Ubuntu Working Towards Intel Rapid Start Support
Written by Michael Larabel in Ubuntu on 28 August 2013 at 03:44 PM EDT. 2 Comments
With the upcoming Linux 3.11 kernel there is basic support for Intel Rapid Start Technology. Ubuntu developers are already figuring out how to utilize this Rapid Start support.

Rapid Start allows for systems to resume from deep sleep in about five seconds and is expected to perform better than traditional suspend-and-resume. Rapid Start is a combination of firmware support -- found on latest Intel motherboards namely for Ivy Bridge / Haswell -- and a special on-disk partition for storing the RAM contents.

Support for this Intel technology was merged into Linux 3.11, but it's still not clean and easy to setup for end-users nor are there any GUI controls for enabling/disabling Rapid Start or toying with other attributes. The Ubuntu Rapid Start session at today's virtual Ubuntu Developer Summit were basically about the matter of having support in the Ubuntu Installer for being able to identify systems supported by Rapid Start and having an easy way of controlling the feature.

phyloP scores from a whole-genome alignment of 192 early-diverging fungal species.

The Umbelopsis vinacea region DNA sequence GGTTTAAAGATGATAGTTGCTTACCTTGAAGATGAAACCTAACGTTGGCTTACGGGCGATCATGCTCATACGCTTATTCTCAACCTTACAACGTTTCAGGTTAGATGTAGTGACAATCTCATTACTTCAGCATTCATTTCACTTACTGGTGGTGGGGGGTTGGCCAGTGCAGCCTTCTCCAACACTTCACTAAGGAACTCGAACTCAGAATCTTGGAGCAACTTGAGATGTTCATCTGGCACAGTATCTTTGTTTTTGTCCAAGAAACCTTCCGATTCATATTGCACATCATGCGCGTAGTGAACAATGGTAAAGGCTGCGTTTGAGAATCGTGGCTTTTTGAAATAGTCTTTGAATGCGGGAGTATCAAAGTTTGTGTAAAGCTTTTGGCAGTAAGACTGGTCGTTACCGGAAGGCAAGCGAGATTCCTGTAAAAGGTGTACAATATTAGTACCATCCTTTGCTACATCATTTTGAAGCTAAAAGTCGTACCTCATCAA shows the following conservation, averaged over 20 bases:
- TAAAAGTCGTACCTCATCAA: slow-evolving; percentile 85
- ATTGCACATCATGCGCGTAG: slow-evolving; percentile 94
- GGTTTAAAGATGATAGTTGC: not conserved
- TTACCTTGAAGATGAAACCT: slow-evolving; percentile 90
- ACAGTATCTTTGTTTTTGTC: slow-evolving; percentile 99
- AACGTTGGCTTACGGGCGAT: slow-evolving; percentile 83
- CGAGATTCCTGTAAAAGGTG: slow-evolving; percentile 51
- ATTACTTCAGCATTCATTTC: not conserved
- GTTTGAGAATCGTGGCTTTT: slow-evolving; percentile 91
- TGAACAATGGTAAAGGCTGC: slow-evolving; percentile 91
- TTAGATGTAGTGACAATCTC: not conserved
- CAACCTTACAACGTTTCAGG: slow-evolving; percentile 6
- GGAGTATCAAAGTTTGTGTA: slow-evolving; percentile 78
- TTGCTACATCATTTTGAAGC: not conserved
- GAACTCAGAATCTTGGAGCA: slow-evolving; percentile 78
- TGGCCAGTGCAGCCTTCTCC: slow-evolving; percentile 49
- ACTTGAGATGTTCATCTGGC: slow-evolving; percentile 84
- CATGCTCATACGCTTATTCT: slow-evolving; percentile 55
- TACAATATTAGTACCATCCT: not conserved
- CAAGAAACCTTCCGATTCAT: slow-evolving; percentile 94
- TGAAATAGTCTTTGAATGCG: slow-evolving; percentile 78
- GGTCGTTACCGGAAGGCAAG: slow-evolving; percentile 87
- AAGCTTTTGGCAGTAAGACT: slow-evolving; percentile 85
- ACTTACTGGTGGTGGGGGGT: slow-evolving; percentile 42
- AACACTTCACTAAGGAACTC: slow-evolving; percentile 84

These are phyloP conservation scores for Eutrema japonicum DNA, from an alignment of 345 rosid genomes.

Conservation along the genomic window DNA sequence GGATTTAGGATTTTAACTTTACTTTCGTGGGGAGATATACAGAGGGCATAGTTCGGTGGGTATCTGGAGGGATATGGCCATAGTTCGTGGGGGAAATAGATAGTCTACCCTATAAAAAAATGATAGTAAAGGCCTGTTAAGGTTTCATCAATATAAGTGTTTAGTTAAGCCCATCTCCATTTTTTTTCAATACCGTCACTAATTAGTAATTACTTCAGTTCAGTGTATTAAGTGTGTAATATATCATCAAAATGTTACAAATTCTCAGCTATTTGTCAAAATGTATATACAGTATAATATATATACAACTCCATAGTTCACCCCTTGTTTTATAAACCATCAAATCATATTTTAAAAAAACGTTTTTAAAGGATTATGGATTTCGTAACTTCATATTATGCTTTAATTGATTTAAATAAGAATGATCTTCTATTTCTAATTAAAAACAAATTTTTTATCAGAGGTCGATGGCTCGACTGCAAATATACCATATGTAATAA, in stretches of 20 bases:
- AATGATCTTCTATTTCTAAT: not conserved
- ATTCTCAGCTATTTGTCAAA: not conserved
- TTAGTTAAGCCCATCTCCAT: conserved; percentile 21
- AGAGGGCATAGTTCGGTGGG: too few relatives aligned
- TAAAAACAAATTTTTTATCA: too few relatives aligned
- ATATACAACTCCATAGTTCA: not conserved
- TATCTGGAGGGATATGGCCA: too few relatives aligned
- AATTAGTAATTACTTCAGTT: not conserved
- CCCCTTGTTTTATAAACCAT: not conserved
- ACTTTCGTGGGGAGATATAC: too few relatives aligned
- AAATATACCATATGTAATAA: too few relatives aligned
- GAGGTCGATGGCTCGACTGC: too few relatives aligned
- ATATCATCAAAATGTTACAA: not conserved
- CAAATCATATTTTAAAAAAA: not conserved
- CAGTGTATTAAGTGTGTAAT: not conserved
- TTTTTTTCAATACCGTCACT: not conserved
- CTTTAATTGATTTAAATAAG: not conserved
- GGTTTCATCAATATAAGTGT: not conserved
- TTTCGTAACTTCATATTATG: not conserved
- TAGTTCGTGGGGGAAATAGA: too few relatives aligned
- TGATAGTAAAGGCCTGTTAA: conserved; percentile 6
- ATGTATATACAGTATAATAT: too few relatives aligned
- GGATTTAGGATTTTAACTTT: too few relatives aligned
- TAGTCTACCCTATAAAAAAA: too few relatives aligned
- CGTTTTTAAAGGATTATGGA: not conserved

With the feature freeze this week for Ubuntu 13.10, this is mostly work that would go towards enhancements in Ubuntu 14.04 LTS. For those wanting to find out more details on Ubuntu's plans for Rapid Start, the Google Hangout video is embedded below.

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Michael Larabel is the principal author of Phoronix.com and founded the site in 2004 with a focus on enriching the Linux hardware experience. Michael has written more than 10,000 articles covering the state of Linux hardware support, Linux performance, graphics drivers, and other topics. Michael is also the lead developer of the Phoronix Test Suite, Phoromatic, and OpenBenchmarking.org automated benchmarking software. He can be followed via Twitter or contacted via MichaelLarabel.com.

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